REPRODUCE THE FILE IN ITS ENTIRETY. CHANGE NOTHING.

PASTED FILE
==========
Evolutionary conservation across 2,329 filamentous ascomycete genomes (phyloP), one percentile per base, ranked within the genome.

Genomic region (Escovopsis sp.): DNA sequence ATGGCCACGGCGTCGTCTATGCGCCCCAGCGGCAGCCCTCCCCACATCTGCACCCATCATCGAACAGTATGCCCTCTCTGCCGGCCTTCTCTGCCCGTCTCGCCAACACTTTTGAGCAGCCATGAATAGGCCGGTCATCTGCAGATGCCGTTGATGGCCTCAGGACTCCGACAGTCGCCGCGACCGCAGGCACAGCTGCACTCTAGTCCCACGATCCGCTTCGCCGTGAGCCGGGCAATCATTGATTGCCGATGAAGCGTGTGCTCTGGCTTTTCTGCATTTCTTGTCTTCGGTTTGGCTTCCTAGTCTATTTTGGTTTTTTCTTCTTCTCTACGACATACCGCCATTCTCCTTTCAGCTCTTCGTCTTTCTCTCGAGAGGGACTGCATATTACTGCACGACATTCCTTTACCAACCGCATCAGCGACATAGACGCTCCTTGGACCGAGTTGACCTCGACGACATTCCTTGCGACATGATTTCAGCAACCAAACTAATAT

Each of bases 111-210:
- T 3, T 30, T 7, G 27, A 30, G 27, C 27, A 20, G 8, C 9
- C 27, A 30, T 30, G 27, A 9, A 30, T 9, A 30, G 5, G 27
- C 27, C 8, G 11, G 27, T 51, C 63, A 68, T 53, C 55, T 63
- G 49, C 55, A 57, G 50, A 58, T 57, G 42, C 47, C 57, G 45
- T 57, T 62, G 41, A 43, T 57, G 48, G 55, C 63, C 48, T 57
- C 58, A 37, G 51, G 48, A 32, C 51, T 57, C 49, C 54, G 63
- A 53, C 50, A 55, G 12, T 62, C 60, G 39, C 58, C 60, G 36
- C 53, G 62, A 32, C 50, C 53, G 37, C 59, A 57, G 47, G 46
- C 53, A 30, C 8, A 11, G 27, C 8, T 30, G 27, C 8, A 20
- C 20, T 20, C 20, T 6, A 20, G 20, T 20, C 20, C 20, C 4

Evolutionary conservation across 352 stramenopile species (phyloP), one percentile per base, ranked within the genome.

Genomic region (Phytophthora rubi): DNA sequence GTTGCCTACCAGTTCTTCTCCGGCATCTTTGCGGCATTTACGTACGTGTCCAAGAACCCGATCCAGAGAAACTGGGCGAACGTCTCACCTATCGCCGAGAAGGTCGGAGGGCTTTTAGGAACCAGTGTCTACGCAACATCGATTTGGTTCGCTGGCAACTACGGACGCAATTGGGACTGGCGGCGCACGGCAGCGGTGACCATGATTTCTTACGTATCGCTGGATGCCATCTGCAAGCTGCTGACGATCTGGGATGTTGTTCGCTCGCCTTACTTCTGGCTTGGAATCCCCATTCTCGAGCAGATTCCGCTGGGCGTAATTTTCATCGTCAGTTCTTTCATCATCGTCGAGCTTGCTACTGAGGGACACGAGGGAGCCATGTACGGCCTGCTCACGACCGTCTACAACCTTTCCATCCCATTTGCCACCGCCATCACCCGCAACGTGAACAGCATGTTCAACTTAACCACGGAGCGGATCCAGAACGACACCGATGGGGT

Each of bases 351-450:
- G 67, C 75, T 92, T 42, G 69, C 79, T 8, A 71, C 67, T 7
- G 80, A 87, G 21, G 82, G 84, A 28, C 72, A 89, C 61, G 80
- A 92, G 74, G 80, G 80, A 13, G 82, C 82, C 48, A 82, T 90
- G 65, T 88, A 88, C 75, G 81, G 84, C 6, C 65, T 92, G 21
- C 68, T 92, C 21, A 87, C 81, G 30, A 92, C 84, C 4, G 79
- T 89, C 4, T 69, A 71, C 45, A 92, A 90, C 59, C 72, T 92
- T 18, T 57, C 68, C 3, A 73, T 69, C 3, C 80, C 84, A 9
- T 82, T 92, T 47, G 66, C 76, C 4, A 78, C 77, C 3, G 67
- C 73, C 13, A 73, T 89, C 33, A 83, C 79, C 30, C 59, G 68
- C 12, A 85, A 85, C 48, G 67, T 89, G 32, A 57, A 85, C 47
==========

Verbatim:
Evolutionary conservation across 2,329 filamentous ascomycete genomes (phyloP), one percentile per base, ranked within the genome.

Genomic region (Escovopsis sp.): DNA sequence ATGGCCACGGCGTCGTCTATGCGCCCCAGCGGCAGCCCTCCCCACATCTGCACCCATCATCGAACAGTATGCCCTCTCTGCCGGCCTTCTCTGCCCGTCTCGCCAACACTTTTGAGCAGCCATGAATAGGCCGGTCATCTGCAGATGCCGTTGATGGCCTCAGGACTCCGACAGTCGCCGCGACCGCAGGCACAGCTGCACTCTAGTCCCACGATCCGCTTCGCCGTGAGCCGGGCAATCATTGATTGCCGATGAAGCGTGTGCTCTGGCTTTTCTGCATTTCTTGTCTTCGGTTTGGCTTCCTAGTCTATTTTGGTTTTTTCTTCTTCTCTACGACATACCGCCATTCTCCTTTCAGCTCTTCGTCTTTCTCTCGAGAGGGACTGCATATTACTGCACGACATTCCTTTACCAACCGCATCAGCGACATAGACGCTCCTTGGACCGAGTTGACCTCGACGACATTCCTTGCGACATGATTTCAGCAACCAAACTAATAT

Each of bases 111-210:
- T 3, T 30, T 7, G 27, A 30, G 27, C 27, A 20, G 8, C 9
- C 27, A 30, T 30, G 27, A 9, A 30, T 9, A 30, G 5, G 27
- C 27, C 8, G 11, G 27, T 51, C 63, A 68, T 53, C 55, T 63
- G 49, C 55, A 57, G 50, A 58, T 57, G 42, C 47, C 57, G 45
- T 57, T 62, G 41, A 43, T 57, G 48, G 55, C 63, C 48, T 57
- C 58, A 37, G 51, G 48, A 32, C 51, T 57, C 49, C 54, G 63
- A 53, C 50, A 55, G 12, T 62, C 60, G 39, C 58, C 60, G 36
- C 53, G 62, A 32, C 50, C 53, G 37, C 59, A 57, G 47, G 46
- C 53, A 30, C 8, A 11, G 27, C 8, T 30, G 27, C 8, A 20
- C 20, T 20, C 20, T 6, A 20, G 20, T 20, C 20, C 20, C 4

Evolutionary conservation across 352 stramenopile species (phyloP), one percentile per base, ranked within the genome.

Genomic region (Phytophthora rubi): DNA sequence GTTGCCTACCAGTTCTTCTCCGGCATCTTTGCGGCATTTACGTACGTGTCCAAGAACCCGATCCAGAGAAACTGGGCGAACGTCTCACCTATCGCCGAGAAGGTCGGAGGGCTTTTAGGAACCAGTGTCTACGCAACATCGATTTGGTTCGCTGGCAACTACGGACGCAATTGGGACTGGCGGCGCACGGCAGCGGTGACCATGATTTCTTACGTATCGCTGGATGCCATCTGCAAGCTGCTGACGATCTGGGATGTTGTTCGCTCGCCTTACTTCTGGCTTGGAATCCCCATTCTCGAGCAGATTCCGCTGGGCGTAATTTTCATCGTCAGTTCTTTCATCATCGTCGAGCTTGCTACTGAGGGACACGAGGGAGCCATGTACGGCCTGCTCACGACCGTCTACAACCTTTCCATCCCATTTGCCACCGCCATCACCCGCAACGTGAACAGCATGTTCAACTTAACCACGGAGCGGATCCAGAACGACACCGATGGGGT

Each of bases 351-450:
- G 67, C 75, T 92, T 42, G 69, C 79, T 8, A 71, C 67, T 7
- G 80, A 87, G 21, G 82, G 84, A 28, C 72, A 89, C 61, G 80
- A 92, G 74, G 80, G 80, A 13, G 82, C 82, C 48, A 82, T 90
- G 65, T 88, A 88, C 75, G 81, G 84, C 6, C 65, T 92, G 21
- C 68, T 92, C 21, A 87, C 81, G 30, A 92, C 84, C 4, G 79
- T 89, C 4, T 69, A 71, C 45, A 92, A 90, C 59, C 72, T 92
- T 18, T 57, C 68, C 3, A 73, T 69, C 3, C 80, C 84, A 9
- T 82, T 92, T 47, G 66, C 76, C 4, A 78, C 77, C 3, G 67
- C 73, C 13, A 73, T 89, C 33, A 83, C 79, C 30, C 59, G 68
- C 12, A 85, A 85, C 48, G 67, T 89, G 32, A 57, A 85, C 47